We Know We Belong to the Land - A Hundred Years of Oklahoma and the Congress
The Depression and the New Deal
Barn covered in sand during the Great Depression
Barn and barren land near Boise City during the Great Depression
Downtown Caddo, OK deserted during the Great Depression
Abandoned farm house in a dust storm during the Great Depression

The Stock Market Crash on October 29, 1929, ushered in an era of depression and despair. Herbert Hoover initiated efforts to halt the slide; these were followed by the more radical policies of Franklin D. Roosevelt. Only the massive outlays brought on by World War II finally ended the Great Depression. The New Deal's activist approach, however, changed the entire political landscape, shifting more power and responsibility to the federal government. This approach remained the foundation of American government for the balance of the century.

Migrant worker in California with her child
Congress debated, passed, amended, or defeated a host of measures during the 1930s. The Reconstruction Finance Corporation, Federal Home Loan Bank Board, and Glass-Steagall Banking Act date from the Hoover administration. The Tennessee Valley Authority, Federal Deposit Insurance Corporation, Public Works Administration, National Recovery Administration, and Civilian Conservation Corps exemplify New Deal attempts at corporate or individual relief. International measures included the Trade Agreements Act of 1934 (establishing the "most favored nations" clause), the Neutrality Act (1935), and military preparation measures of the late 1930s and early 1940s.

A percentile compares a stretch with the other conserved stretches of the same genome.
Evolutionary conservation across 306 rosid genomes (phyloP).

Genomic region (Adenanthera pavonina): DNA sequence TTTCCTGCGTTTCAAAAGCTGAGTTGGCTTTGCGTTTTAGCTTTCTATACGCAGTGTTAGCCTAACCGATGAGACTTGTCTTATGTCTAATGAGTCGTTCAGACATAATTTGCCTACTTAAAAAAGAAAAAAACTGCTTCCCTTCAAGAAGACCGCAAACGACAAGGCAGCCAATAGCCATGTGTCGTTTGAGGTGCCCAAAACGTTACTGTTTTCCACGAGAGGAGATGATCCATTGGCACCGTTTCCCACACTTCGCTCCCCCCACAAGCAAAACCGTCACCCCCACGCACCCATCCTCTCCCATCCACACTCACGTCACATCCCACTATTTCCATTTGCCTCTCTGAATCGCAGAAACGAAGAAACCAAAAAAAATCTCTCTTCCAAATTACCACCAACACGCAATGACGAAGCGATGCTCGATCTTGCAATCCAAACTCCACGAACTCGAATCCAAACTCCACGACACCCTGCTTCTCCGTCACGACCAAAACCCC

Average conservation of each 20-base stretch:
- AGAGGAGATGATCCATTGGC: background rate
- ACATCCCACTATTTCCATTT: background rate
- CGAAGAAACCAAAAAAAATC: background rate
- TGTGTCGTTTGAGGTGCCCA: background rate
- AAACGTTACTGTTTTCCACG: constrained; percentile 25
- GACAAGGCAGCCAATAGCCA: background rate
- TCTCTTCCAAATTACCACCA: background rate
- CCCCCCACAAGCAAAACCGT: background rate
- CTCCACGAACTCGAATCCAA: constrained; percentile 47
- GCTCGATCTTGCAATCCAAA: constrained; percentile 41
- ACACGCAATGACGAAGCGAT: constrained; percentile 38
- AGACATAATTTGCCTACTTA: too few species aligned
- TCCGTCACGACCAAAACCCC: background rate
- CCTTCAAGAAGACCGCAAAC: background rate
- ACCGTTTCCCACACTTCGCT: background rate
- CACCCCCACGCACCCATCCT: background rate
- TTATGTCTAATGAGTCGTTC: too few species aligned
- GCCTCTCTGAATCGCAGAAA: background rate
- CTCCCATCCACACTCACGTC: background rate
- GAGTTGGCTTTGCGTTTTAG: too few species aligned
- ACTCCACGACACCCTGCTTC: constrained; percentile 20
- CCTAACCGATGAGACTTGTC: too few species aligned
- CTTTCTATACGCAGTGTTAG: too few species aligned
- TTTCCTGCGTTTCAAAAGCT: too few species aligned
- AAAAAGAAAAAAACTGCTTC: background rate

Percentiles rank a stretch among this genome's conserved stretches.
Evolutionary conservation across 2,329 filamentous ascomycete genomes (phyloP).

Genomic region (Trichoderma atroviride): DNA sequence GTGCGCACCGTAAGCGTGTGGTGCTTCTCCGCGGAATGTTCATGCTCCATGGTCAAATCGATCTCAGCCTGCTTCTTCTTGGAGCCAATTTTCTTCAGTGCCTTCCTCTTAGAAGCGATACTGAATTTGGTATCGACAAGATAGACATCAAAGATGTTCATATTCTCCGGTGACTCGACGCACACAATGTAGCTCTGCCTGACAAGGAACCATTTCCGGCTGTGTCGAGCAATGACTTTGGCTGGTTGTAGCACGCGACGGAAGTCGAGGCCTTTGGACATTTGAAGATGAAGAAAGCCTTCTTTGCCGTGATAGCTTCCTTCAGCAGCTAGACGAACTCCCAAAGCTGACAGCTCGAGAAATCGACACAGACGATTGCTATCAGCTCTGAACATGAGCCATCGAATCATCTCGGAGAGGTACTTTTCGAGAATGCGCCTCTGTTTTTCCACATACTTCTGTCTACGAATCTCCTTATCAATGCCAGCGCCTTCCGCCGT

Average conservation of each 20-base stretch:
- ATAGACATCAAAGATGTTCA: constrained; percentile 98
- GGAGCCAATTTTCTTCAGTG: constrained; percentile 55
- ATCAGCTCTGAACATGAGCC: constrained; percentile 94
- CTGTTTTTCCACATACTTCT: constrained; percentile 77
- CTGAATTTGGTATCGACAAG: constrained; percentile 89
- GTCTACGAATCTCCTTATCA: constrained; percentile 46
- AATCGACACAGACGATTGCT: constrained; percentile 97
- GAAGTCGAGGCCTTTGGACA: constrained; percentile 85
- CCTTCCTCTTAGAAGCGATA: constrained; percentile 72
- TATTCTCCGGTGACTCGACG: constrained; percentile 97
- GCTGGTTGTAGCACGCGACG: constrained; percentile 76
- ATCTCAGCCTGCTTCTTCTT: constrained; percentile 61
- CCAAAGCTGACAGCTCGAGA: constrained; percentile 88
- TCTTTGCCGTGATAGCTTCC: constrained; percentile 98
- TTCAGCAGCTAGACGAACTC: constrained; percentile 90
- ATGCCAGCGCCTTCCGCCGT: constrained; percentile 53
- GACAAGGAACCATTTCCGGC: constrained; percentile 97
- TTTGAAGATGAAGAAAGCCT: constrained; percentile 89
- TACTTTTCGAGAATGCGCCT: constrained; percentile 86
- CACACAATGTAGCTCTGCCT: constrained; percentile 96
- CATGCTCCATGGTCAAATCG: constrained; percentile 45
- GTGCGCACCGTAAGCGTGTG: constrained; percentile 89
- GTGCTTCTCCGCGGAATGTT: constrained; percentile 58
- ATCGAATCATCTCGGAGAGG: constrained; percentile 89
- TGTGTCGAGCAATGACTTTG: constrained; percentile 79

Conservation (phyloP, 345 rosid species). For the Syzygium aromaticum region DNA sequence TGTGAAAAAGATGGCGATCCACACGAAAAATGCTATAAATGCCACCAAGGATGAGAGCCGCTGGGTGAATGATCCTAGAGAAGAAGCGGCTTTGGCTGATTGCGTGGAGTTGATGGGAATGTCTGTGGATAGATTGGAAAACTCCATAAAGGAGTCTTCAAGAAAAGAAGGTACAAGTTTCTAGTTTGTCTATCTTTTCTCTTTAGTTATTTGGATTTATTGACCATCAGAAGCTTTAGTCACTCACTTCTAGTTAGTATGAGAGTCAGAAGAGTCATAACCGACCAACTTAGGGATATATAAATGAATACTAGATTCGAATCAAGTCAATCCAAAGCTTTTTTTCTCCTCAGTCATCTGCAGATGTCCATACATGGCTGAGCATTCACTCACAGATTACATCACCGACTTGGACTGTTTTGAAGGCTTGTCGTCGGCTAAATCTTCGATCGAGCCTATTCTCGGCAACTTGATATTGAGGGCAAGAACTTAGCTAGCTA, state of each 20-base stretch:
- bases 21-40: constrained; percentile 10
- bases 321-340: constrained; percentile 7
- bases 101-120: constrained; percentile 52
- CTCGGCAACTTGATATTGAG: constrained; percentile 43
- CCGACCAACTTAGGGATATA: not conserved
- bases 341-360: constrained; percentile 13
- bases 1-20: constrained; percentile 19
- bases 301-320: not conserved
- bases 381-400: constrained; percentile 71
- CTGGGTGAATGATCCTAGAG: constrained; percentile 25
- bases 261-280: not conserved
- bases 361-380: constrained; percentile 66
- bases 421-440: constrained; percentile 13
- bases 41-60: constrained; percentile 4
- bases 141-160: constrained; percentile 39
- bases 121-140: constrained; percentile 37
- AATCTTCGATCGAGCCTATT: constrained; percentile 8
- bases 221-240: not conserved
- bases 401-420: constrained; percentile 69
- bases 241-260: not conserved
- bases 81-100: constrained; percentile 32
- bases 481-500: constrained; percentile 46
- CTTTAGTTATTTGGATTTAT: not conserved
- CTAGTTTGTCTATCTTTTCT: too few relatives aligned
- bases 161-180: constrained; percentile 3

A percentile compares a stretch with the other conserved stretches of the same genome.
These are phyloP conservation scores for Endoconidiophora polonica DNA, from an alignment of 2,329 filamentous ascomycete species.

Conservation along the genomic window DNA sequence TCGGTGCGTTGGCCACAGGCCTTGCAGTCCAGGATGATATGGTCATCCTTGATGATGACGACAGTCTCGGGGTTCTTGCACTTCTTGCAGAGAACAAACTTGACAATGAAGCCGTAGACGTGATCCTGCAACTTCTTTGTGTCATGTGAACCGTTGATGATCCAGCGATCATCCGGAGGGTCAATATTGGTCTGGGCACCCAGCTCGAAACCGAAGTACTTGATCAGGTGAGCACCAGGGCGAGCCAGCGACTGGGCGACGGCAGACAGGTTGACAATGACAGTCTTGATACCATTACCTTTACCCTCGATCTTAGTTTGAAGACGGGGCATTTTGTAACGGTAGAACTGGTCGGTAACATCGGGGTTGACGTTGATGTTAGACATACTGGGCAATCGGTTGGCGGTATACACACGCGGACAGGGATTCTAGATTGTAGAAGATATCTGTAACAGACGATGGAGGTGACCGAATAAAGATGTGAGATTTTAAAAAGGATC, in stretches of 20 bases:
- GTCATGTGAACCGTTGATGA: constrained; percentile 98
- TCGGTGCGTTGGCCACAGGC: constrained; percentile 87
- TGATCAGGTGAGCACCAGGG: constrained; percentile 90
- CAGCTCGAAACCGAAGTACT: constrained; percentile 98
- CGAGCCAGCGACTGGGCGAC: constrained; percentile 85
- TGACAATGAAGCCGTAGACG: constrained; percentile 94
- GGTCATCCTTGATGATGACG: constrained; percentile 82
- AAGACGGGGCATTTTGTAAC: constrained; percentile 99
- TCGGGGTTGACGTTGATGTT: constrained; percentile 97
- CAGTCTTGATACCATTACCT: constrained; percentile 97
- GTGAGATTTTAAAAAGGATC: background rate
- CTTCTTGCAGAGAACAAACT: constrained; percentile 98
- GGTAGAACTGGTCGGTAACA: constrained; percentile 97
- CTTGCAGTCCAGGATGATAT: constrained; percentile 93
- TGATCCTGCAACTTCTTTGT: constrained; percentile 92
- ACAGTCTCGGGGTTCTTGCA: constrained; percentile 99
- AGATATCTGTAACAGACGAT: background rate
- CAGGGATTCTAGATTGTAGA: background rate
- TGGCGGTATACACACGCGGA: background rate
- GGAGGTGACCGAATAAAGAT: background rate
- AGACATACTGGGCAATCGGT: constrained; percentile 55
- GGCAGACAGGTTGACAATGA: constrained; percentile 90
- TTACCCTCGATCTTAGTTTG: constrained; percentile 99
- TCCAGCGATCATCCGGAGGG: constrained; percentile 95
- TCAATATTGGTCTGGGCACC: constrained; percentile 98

Dust storm on the horizon during the Great Depression

Above: An eighteen-year-old mother from Oklahoma, now a California migratory worker, sits with her child in the doorway of a tent in March 1937. The other images here show dust storms and the damage they caused to Oklahoma farms and the economy during the decade dubbed the "Dirty Thirties."

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Copyright © 2007 Carl Albert Center at the University of Oklahoma
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